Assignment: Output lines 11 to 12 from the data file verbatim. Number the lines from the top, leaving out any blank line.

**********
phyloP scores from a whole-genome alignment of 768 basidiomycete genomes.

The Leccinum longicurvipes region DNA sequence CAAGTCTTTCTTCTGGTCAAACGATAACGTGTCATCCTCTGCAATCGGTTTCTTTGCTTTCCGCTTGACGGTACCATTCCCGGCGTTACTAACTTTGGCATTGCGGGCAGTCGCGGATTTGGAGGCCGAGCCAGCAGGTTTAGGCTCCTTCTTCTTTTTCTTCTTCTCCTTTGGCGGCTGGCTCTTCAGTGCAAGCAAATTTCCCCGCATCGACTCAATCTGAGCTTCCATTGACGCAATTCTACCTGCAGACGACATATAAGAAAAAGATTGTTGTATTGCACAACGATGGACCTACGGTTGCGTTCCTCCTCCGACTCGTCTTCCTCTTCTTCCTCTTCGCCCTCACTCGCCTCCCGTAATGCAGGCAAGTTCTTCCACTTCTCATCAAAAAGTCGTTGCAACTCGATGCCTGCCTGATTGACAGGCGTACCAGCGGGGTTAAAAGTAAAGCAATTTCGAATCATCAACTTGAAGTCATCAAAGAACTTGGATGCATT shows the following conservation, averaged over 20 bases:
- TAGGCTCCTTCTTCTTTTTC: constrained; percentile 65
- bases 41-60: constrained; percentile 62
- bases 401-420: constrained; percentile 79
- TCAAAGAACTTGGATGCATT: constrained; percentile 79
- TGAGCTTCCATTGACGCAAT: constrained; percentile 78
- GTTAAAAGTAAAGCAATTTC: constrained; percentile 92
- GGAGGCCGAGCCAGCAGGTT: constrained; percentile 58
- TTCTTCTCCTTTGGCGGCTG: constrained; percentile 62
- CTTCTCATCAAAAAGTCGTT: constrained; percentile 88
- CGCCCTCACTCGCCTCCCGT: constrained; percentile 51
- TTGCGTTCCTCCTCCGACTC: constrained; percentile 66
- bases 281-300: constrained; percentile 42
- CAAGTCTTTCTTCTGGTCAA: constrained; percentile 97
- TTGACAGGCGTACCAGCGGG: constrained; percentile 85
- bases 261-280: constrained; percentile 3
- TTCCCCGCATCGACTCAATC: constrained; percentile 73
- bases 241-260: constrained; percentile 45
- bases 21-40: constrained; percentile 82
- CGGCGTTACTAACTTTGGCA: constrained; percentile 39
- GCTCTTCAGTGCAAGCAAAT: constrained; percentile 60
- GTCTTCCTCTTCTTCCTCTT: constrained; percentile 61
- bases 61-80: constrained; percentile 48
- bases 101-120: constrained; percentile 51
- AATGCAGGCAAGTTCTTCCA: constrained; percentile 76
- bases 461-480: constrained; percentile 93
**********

- CTTCTCATCAAAAAGTCGTT: constrained; percentile 88
- CGCCCTCACTCGCCTCCCGT: constrained; percentile 51